Concept drawing for Keeyask dam by Hatch.
The Winnipeg Free Press reports, “[Manitoba] Hydro has told the PUB [Manitoba Public Utilities Board] there are two pipeline proposals [including the Energy East pipeline] on the table in Canada that would see more crude oil shipped from Alberta’s oilsands to Eastern Canada and the United States through already existing pipeline routes. For all that oil to flow, both pipelines need a round-the-clock supply of electricity. Lots of it [just under 2,000 gigawatt-hours of energy]. All that power is to be sucked up by a series of pumping stations along each line.”
The article notes, “If approved, Energy East would see the expansions at four existing oil pumping stations and addition of four new electric pumping stations in Manitoba.” It adds that the National Energy Board-approved increased capacity for the Enbridge Alberta Clipper pipeline to Superior, Wisconsin “includes the installation of four new pumps and electrical work at the West Souris Pump Station and three new pumps and electrical work at the St. Leon Pump Station.” The already-converted TransCanada Mainline pipeline into North Dakota meant the “building [of] six new pumping stations”.
“Wuskwatim, the province’s newest dam that opened in 2012, has a capacity of 200 megawatts. …’We’re looking at increased energy consumption from the pipelines — the oil pipelines need electricity for their pumps’, Ed Wojczynski, Hydro’s manager of portfolio projects, said. ‘The amount of electricity is much more than Wuskwatim would produce.'”
And so new dams are being considered, with the twist that some of that hydro-electricity would be exported to the US.
“In almost nitpicking detail, [Manitoba Hydro’s] plan to build two more northern dams and a transmission line to the United States has been pulled apart so many times it’s become known as K19/C26/750MW for the sake of brevity and to save paper. In short, K19/C26/750MW is Hydro’s plan to keep supplying the province with electricity for decades to come and to make some money off the Americans… It means building the Keeyask generating station [dam] by 2019 [with a net capacity of 695 megawatts], Conawapa by 2026, and a 750-megawatt transmission line to Minnesota by mid-2020.”
The Keeyask dam would be located about 725 km northeast of Winnipeg, where Gull Lake flows into Stevens Lake, and would flood approximately 46 square kilometers of boreal taiga lands. In March, the $1.4 billion general civil contract for the Keeyask dam was awarded to Bechtel Canada Co., Barnard Construction of Canada Ltd. and EllisDon Civil Ltd. While the four Keeyask Cree Nations: Tataskweyak Cree Nation, War Lake First Nation, Fox Lake Cree Nation and York Factory First Nation would own 25 per cent of the dam, Mike Sutherland of the Peguis First Nation is critical of the dam. He says, “Is it a dollar today or the environment tomorrow? You know, what is it worth? To us as First Nations, especially Peguis, there’s no price on the environment.” Additionally, Manitoba Metis Federation President David Chartrand says, “Keeyask and its related transmission line will affect Metis rights. The Metis have not been taken seriously. We are being told we are a small and inconsequential minority in the Keeyask project area.”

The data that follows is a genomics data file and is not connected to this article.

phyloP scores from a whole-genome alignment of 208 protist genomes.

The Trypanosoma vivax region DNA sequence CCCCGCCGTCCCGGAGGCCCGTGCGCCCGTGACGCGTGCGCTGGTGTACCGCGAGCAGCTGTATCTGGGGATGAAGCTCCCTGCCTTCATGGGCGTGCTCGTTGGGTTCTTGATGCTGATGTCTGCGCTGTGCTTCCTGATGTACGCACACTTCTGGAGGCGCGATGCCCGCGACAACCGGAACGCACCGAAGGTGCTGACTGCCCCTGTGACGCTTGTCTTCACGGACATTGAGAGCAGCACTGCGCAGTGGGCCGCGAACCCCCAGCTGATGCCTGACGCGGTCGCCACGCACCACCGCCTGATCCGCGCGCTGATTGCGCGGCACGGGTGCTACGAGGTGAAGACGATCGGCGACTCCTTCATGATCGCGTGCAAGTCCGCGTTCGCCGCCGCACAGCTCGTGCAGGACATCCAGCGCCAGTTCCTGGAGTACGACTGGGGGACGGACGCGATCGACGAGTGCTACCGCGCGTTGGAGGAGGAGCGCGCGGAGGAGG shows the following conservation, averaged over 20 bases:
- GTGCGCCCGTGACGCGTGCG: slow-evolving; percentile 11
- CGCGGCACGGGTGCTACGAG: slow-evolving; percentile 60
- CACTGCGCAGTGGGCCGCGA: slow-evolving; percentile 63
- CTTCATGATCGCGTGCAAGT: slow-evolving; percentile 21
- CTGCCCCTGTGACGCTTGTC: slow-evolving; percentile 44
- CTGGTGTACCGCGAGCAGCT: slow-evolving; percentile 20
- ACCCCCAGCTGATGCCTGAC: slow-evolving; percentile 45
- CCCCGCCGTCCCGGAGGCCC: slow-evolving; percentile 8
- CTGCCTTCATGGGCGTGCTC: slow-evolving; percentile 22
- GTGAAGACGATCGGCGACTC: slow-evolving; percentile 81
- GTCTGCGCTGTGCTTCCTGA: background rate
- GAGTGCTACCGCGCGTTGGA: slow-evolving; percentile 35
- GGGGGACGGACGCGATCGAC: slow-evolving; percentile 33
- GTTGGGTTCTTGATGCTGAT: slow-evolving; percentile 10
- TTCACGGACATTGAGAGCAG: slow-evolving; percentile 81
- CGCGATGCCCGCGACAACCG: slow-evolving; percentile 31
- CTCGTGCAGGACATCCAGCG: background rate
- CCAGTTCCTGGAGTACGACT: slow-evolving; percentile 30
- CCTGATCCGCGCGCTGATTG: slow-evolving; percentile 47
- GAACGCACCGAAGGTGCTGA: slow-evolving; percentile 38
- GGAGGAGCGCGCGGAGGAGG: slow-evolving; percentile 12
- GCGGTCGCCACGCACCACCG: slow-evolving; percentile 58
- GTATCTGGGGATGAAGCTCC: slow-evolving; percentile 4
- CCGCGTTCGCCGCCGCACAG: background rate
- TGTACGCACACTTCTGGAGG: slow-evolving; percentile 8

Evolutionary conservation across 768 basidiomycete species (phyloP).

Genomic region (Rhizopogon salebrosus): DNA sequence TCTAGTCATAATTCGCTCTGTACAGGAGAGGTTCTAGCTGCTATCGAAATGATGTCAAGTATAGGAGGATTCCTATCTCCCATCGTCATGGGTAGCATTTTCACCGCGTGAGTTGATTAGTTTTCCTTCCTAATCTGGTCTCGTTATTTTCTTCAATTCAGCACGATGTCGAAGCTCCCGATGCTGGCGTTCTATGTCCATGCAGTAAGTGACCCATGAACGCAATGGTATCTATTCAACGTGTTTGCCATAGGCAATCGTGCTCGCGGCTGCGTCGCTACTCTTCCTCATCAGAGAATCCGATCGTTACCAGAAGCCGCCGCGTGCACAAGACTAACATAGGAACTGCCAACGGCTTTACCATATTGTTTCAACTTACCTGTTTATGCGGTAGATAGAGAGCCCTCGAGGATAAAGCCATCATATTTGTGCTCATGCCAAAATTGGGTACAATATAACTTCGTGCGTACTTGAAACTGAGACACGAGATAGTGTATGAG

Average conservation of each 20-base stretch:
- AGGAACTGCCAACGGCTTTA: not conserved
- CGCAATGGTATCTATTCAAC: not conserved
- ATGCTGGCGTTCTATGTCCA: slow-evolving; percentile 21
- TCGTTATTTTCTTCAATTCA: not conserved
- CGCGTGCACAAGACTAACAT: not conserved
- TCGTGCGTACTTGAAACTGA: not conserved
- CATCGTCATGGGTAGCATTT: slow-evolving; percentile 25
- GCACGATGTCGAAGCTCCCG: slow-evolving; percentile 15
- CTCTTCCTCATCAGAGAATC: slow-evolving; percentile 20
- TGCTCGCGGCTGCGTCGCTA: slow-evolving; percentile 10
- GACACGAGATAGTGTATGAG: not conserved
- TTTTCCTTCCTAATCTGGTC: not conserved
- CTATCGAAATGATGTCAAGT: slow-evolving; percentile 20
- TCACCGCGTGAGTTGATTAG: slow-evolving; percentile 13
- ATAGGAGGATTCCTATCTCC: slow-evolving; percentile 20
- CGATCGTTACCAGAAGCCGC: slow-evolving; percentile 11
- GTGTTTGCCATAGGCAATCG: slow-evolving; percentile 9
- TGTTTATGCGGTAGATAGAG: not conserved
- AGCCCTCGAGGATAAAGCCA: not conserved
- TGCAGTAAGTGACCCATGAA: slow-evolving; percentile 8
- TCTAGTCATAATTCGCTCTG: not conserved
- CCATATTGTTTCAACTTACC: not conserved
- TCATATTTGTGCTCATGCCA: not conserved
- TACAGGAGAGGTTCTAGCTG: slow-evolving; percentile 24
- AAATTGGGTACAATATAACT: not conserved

The Winnipeg Free Press notes, “The PUB is considering whether Keeyask and Conawapa, and the new transmission line, make economic sense or whether they should be postponed until more is known about how much power the Americans are willing to buy. The PUB’s report is due June 20.”
The article adds, “This new load from the pipelines highlights the sometimes overlooked electrical demand by Manitoba’s industrial users, the big mining companies and fertilizer plants that need a steady supply of affordable power to operate.” The top ten industrial power users in Manitoba include: Vale (Thompson), HudBay Minerals Inc. (Flin Flon), Enbridge Pipelines Inc. (southern Manitoba), Koch Fertilizer Canada ULC (Brandon), and the TransCanada Corp. pipeline (southern Manitoba).
Beyond the new dams being considered to power these export pipelines, concerns have also been raised in Manitoba that the Energy East pipeline would run past the Shoal Lake #40 First Nation and the Iskatewizaagegan No. 39 First Nation in Ontario. Iskatewizaagegan (Shoal Lake) is the source of Winnipeg’s drinking water. For more on this, please see Energy East pipeline may put at risk Winnipeg’s drinking water and IJC says no to Winnipeg selling its water. For more on this, please see Energy East pipeline may put at risk Winnipeg’s drinking water and IJC says no to Winnipeg selling its water.